Editorial: Coach Roy gets it: HB2 ‘is just not right.’ So should our legislators
A CBC Editorial: Friday, March 24, 2017; Editorial # 8139<br /> The following is the opinion of Capitol Broadcasting Company
A year ago North Carolina woke up and discrimination was the law of the land.
Today, HB2 are the scarlet letters North Carolinians wear, no matter where in the world they roam. The negative buzz continues to grow.
A Google search on HB2 yields 4.9 million results. It even has its own lengthy Wikipedia entry.
House Bill 2 architects Lt. Gov. Dan Forest and Senate President Pro Tempore Phil Berger can travel the nation and state, trying to minimize the intent and impact. Those who concocted the whole HB2 fiasco, like former Gov. Pat McCrory, continue to wrongly blame the tragedy on those they sought to exploit. McCrory and others chalk up the self-inflicted mess on some vast conspiracy orchestrated by “politically correct thought police.”
No one buys it. Forest, Berger and the other backers have damaged North Carolina’s reputation. The perception of North Carolina’s brand has gone from an incubator for enlightened innovation, commerce and hardworking creativity to a bastion of rigid ideology and mediocre expectations.
After 50 years of building a reputation as a beacon of the New South, it’s taken just a year for HB2 to obliterate it – leaving many to ponder just how a state could become so dim so fast?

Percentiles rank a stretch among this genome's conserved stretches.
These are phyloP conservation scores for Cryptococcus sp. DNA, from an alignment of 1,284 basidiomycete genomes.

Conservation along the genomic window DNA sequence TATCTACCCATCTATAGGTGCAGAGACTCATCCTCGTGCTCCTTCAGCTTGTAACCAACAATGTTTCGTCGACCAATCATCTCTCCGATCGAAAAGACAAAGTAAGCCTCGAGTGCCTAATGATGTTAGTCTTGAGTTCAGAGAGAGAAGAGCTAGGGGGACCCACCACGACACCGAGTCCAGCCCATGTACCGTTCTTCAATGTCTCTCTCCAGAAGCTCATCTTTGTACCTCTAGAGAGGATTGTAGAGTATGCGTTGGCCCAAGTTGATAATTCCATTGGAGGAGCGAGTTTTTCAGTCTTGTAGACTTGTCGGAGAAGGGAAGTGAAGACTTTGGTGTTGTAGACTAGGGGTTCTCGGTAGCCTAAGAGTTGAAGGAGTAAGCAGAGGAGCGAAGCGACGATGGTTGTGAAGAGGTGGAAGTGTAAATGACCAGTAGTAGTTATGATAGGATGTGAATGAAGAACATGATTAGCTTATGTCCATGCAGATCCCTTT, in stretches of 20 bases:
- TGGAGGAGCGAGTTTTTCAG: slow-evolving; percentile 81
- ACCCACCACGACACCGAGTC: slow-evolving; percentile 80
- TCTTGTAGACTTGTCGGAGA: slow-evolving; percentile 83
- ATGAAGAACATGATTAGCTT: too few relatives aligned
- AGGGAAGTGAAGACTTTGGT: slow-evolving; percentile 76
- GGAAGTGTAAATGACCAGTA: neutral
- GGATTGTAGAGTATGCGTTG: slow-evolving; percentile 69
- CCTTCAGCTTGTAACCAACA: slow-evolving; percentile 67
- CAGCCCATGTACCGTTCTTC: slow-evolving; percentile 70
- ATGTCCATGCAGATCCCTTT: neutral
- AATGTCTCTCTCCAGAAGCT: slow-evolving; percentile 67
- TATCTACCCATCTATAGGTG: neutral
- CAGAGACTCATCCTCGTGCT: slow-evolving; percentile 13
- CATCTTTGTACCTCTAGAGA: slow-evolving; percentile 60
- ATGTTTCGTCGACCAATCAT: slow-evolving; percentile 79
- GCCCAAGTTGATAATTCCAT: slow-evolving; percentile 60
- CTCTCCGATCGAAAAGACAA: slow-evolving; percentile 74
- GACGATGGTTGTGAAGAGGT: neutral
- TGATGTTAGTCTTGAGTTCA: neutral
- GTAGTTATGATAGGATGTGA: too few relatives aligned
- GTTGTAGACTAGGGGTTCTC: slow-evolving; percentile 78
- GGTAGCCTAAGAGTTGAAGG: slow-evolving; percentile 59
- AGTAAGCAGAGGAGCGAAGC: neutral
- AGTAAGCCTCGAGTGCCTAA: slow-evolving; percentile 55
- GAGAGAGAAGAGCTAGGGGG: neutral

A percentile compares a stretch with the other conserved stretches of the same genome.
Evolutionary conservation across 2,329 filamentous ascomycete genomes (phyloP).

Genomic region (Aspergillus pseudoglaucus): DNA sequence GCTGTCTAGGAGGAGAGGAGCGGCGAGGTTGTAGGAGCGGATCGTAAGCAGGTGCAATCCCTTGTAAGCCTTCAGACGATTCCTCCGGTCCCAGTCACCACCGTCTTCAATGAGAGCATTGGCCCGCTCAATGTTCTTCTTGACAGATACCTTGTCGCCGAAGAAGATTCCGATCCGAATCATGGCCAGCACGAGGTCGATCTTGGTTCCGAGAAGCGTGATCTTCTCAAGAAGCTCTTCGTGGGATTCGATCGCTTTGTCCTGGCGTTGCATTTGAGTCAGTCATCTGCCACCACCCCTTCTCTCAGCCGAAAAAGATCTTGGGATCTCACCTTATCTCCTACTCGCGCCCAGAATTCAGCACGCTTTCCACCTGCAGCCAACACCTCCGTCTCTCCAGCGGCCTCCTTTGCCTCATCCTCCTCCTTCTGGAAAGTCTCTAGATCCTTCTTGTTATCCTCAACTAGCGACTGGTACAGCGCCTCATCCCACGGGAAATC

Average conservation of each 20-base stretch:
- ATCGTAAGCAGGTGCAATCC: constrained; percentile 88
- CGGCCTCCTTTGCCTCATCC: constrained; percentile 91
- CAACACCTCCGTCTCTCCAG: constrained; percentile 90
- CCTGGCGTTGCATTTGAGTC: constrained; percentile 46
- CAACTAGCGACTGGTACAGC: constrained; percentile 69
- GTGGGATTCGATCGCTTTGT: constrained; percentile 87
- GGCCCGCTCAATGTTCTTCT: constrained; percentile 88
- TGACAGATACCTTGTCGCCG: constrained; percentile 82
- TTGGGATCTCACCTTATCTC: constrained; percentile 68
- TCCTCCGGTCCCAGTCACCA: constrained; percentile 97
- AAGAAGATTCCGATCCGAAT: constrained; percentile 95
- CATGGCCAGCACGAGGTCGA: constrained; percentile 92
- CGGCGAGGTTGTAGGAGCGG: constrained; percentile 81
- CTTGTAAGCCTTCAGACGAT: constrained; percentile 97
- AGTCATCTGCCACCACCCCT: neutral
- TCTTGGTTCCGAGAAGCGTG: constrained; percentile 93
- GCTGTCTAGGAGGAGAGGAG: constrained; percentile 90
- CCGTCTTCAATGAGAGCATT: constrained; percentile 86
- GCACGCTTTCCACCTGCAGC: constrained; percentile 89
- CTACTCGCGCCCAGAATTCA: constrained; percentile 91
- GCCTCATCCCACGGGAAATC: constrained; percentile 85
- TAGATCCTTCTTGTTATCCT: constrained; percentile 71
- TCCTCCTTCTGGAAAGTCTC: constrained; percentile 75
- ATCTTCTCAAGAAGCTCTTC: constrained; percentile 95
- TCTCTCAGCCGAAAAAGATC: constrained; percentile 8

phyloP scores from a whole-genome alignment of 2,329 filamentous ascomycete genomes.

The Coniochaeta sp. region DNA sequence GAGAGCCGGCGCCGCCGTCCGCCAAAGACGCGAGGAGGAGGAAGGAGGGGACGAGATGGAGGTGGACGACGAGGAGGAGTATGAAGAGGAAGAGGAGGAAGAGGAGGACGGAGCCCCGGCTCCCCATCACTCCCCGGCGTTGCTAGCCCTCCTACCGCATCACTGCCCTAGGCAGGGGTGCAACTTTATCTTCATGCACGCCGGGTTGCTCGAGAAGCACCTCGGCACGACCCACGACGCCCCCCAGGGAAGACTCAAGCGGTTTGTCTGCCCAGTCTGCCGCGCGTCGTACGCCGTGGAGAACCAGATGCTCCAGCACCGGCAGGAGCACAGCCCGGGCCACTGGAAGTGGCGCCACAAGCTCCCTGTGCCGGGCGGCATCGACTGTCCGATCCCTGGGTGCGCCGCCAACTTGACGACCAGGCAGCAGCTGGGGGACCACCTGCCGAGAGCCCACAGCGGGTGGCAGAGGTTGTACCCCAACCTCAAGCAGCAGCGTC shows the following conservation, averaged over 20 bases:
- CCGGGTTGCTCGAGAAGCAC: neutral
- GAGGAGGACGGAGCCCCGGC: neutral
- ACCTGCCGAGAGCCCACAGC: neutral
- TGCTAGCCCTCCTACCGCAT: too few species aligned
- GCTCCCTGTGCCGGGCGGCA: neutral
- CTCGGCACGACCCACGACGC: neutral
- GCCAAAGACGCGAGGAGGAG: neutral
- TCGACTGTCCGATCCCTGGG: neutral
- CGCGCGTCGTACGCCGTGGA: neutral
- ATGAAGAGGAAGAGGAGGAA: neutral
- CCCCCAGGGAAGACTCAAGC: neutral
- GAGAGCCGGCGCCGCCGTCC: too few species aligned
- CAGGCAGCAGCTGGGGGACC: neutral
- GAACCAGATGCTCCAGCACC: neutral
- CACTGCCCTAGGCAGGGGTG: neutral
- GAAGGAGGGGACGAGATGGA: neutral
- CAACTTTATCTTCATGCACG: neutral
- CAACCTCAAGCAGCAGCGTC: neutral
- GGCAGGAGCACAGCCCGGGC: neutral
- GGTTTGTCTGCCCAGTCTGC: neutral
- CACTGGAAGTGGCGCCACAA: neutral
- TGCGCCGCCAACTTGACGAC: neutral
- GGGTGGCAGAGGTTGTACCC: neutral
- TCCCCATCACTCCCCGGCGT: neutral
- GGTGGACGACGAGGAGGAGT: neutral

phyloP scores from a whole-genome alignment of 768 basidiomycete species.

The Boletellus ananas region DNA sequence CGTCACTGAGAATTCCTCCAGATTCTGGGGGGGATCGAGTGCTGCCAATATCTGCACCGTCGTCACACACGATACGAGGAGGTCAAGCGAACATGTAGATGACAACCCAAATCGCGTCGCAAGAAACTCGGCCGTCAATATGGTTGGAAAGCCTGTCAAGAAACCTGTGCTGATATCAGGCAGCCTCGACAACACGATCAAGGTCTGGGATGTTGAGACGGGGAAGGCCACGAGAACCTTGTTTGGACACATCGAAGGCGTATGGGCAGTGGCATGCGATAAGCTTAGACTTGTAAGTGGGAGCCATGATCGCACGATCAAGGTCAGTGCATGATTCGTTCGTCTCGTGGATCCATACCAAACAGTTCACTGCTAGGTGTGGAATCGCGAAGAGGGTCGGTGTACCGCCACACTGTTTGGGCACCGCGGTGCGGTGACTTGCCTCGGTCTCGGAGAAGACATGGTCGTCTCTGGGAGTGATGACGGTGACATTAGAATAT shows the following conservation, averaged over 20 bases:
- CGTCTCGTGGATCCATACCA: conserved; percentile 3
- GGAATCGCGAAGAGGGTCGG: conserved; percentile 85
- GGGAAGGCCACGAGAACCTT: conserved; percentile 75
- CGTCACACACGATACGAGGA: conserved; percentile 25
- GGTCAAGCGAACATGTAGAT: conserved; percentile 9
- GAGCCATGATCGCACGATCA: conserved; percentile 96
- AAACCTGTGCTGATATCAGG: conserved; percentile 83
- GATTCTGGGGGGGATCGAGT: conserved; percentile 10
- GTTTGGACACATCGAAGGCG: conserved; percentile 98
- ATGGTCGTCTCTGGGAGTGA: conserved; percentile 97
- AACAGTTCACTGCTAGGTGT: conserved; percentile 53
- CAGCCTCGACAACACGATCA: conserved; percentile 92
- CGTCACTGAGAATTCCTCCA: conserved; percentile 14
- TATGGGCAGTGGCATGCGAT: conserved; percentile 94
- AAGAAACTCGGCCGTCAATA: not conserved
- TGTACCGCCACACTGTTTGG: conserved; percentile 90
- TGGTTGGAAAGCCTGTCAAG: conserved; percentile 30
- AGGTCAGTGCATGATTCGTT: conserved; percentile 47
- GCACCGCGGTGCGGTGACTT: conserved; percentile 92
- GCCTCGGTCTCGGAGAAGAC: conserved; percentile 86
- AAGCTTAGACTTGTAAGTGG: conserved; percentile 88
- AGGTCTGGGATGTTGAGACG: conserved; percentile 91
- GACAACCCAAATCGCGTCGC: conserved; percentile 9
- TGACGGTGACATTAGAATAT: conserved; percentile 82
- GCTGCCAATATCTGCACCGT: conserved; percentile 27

Just last week talk about House Bill 2 shared top billing with basketball in the news coming out of Greenville, S.C. North Carolina teams were playing in the opening rounds of the NCAA championship tournament there instead of Greensboro, as initially intended. Thursday the NCAA issued a statement via Twitter that if HB2 isn’t repealed soon, North Carolina would be out of the running for any championship events through 2022.
But despite the change of venue for his team, UNC coach Roy Williams said we shouldn’t be focusing on basketball when we consider what’s wrong with HB2:
“It shouldn’t just be about athletic events.” Williams said earlier this week. “It should be about right and wrong. And what we have now is wrong. … It’s not just about athletics. It is just not right.”
Williams is right. Accepting our diverse society isn’t a choice or a problem to be fixed. It is a reality. Embracing diversity as an opportunity, rather than fighting its inevitability, is critical to North Carolina’s future.
Discriminating against anyone, just because they are different, is wrong. This is a matter of conscience. The General Assembly must, without delay, repeal HB 2.
The following Triangle-area members of the General Assembly voted for HB2 a year ago. They were on the wrong side of the issue then and continue to be out of step with their constituents and the needs of the state today. If they fail to vote for repeal of HB2, it should become a determining issue in the next election. Voting for HB2 were: Rep. Nelson Dollar (Nelson.Dollar@ncleg.net); Rep. Chris Malone (Chris.Malone@ncleg.net); Sen. John Alexander (John.Alexander@ncleg.net); Sen. Chad Barefoot (Chad.Barefoot@ncleg.net) and Sen. Tamara Barringer (Tamara.Barringer@ncleg.net). Let them know they need to repeal HB2.